Archives for the month of: January, 2013

Sometimes a character actor gets to play the lead – as when Guy Kibbe played Babbitt in the 1934 film version (alongside another great supporting player, Aline MacMahon). The good people at TCM have a couple of short clips up, and in the “Entering Zenith” clip, there’s a wonderful shot of the billboard that advertises Floral Heights, the development where the Babbitt family has a house, but not a home:

Babbitt Floral Heights billboard

Most of my forthcoming article in Journal of Language, Literature and Culture wants to reclaim Babbittry as a relationship to urban and suburban space (Babbitt pays attention to his surroundings in transit, and paying attention during transit means that you end up seeing things like poor people. This attention disappears in post-war suburban narratives, more or less.) but when I see the casual racism I cringe. As carefully as I stake out my reclamation project, it’s shit like the Floral Heights billboard – a fairly paint-by-numbers bit of set dressing – that makes me say “oh lord I hope I was clear about only wanting to reclaim this narrow strip of Babbittry.”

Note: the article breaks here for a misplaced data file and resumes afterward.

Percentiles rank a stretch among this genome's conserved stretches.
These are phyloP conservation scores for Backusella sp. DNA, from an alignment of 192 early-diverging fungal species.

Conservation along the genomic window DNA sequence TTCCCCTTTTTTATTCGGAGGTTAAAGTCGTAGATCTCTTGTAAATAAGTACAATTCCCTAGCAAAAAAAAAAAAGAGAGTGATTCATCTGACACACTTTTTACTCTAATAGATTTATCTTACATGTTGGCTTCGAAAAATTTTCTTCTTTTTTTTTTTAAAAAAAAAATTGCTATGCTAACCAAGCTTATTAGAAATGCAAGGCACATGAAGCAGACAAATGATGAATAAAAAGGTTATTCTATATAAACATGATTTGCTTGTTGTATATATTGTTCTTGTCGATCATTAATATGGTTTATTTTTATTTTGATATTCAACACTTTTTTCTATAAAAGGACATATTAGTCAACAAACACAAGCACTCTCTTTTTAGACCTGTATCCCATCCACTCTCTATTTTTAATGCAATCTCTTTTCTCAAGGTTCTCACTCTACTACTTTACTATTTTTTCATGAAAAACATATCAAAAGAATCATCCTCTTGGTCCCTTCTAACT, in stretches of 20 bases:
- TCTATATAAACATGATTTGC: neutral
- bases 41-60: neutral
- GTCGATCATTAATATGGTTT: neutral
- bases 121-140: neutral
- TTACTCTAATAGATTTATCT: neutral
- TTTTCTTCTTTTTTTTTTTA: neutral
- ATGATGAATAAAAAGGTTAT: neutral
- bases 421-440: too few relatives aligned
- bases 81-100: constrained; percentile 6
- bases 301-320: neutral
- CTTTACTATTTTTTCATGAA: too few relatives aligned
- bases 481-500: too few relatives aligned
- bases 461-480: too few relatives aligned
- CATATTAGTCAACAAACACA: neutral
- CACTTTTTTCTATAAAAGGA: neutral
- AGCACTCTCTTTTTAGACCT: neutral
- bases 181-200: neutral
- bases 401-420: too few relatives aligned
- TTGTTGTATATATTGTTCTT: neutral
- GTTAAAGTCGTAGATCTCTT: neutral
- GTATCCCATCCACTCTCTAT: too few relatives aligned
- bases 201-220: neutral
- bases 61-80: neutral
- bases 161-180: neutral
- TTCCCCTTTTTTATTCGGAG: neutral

Two people have been brilliant lately.

First off, Peter Goodall, the editor at Journal of Language, Literature and Culture (formerly AUMLA) has been exceptionally understanding. I was under the impression that my article was slated for June, so I had put off securing image rights. When the publication schedule changed, Peter gave me a deadline extension that bought me the time to secure image rights, and for that he deserves recognition as the sort of editor we ought to have in more places.

Second,Nicole Dittrich at the Syracuse University Library Special Collections Research Center, has been exceptionally helpful and forbearing. Every frazzled and panicked email I sent her received a cool and reassuring response in a matter of hours (no small trick with an eighteen hour time difference). I am extremely grateful that she located the materials in Box 49 of the Dorothy Thompson collection for me.